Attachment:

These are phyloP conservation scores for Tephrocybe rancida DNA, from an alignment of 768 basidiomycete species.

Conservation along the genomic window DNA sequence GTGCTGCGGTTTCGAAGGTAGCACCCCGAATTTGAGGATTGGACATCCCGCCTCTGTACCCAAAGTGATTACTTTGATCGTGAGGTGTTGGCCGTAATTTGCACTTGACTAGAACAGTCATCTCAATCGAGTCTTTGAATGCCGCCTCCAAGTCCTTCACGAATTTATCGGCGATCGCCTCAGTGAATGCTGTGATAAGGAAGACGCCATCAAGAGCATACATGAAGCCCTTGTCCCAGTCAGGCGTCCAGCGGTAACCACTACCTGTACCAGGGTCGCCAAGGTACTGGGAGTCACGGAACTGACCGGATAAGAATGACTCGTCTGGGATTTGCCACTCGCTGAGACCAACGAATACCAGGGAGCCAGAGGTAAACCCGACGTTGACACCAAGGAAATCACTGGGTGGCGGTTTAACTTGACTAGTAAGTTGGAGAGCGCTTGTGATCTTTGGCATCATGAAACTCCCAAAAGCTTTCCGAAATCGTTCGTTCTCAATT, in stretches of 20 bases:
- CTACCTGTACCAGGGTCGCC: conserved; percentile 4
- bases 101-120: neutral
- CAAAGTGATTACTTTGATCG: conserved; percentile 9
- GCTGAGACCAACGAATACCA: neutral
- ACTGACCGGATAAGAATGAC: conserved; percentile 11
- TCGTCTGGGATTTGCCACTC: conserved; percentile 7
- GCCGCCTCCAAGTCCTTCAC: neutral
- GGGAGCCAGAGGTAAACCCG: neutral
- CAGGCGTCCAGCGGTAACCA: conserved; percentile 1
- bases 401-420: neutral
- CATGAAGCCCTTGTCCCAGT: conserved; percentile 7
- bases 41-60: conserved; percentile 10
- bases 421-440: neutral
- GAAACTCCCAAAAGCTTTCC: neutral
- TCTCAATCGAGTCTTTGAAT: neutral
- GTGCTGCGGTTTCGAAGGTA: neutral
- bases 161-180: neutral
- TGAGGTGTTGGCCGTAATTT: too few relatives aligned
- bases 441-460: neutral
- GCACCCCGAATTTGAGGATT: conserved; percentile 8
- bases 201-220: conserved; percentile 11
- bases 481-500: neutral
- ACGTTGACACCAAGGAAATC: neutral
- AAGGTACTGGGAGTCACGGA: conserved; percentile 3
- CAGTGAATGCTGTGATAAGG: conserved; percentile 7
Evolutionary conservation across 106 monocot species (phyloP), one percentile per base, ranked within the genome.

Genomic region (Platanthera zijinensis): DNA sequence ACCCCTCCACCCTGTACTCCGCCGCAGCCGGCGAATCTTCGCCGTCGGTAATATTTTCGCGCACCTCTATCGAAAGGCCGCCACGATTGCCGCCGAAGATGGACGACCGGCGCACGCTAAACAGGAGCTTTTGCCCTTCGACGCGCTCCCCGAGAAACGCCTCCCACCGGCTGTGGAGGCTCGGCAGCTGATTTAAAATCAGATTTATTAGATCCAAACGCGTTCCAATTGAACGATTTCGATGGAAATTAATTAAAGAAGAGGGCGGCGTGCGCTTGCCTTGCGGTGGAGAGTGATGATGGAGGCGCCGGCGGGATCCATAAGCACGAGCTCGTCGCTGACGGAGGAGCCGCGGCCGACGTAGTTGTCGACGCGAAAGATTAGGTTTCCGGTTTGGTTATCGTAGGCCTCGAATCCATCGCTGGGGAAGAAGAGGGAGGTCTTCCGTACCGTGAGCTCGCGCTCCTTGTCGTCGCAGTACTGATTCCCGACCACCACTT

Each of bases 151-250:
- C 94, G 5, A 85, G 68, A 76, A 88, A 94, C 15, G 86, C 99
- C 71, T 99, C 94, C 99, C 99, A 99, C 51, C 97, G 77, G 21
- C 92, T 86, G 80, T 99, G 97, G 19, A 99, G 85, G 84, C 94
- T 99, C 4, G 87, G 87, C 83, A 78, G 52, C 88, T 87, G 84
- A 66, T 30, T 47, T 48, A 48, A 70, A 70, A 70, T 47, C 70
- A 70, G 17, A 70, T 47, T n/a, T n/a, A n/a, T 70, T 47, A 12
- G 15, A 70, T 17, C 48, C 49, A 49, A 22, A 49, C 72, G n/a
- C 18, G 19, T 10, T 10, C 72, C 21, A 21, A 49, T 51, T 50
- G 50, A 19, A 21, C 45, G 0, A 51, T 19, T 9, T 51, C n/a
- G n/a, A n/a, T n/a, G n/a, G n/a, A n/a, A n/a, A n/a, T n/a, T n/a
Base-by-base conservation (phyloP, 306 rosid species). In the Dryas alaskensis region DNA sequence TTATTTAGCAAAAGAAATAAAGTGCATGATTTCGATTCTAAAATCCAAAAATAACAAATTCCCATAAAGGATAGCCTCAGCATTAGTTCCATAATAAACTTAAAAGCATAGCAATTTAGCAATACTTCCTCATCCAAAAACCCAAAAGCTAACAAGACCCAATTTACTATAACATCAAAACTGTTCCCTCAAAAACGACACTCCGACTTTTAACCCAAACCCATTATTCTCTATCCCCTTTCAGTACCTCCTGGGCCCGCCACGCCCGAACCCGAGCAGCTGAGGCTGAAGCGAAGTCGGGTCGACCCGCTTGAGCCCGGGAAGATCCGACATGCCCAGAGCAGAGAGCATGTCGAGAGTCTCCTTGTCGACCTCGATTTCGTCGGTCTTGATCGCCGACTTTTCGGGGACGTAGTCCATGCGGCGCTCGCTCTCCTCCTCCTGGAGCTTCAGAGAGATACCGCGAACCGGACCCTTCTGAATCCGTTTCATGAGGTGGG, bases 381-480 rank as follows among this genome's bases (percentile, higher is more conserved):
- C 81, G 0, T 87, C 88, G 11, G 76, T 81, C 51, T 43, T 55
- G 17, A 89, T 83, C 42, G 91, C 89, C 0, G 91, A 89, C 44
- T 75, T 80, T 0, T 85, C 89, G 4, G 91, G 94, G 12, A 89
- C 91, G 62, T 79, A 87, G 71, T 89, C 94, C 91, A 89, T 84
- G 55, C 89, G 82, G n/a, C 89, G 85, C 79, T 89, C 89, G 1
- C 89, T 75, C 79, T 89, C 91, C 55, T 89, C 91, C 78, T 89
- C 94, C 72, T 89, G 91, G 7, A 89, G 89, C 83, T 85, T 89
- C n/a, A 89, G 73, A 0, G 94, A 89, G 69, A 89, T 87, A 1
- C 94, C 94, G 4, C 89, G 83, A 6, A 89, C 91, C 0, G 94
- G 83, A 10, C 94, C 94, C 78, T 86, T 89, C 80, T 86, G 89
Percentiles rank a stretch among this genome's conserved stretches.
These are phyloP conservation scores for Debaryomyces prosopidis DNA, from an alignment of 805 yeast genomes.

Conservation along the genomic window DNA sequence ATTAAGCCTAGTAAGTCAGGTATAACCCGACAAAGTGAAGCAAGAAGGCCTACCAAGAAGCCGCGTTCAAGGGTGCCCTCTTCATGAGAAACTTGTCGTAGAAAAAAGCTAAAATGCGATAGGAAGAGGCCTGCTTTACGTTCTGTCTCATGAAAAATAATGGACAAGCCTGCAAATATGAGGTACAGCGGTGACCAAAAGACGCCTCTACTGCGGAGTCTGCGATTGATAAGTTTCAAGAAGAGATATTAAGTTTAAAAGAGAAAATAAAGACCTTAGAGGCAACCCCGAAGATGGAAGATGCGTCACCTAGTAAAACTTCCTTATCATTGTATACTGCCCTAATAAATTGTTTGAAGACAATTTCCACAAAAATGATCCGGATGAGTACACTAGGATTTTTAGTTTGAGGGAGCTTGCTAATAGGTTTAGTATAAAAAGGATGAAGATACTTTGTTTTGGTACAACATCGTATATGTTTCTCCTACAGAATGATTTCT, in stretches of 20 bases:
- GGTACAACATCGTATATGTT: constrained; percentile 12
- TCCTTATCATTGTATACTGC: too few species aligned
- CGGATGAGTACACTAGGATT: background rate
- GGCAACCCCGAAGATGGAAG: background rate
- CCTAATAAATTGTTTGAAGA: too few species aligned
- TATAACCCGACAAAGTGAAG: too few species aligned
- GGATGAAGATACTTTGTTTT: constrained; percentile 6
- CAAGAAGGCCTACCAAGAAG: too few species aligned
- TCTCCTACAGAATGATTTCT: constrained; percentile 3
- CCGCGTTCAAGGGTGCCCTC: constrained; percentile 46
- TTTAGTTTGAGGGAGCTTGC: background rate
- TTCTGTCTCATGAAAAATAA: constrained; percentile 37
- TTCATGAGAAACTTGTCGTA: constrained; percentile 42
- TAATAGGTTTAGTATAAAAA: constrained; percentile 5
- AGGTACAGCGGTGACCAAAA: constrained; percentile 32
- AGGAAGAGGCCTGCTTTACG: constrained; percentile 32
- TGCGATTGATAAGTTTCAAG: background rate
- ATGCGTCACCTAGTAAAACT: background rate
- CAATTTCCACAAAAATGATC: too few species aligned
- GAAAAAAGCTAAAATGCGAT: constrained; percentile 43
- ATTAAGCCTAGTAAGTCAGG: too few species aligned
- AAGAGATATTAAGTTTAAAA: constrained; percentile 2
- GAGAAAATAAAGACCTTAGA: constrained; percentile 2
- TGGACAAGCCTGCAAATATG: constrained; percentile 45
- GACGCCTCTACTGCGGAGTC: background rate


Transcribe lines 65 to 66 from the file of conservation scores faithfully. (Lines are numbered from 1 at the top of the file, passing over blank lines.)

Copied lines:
- TTTAGTTTGAGGGAGCTTGC: background rate
- TTCTGTCTCATGAAAAATAA: constrained; percentile 37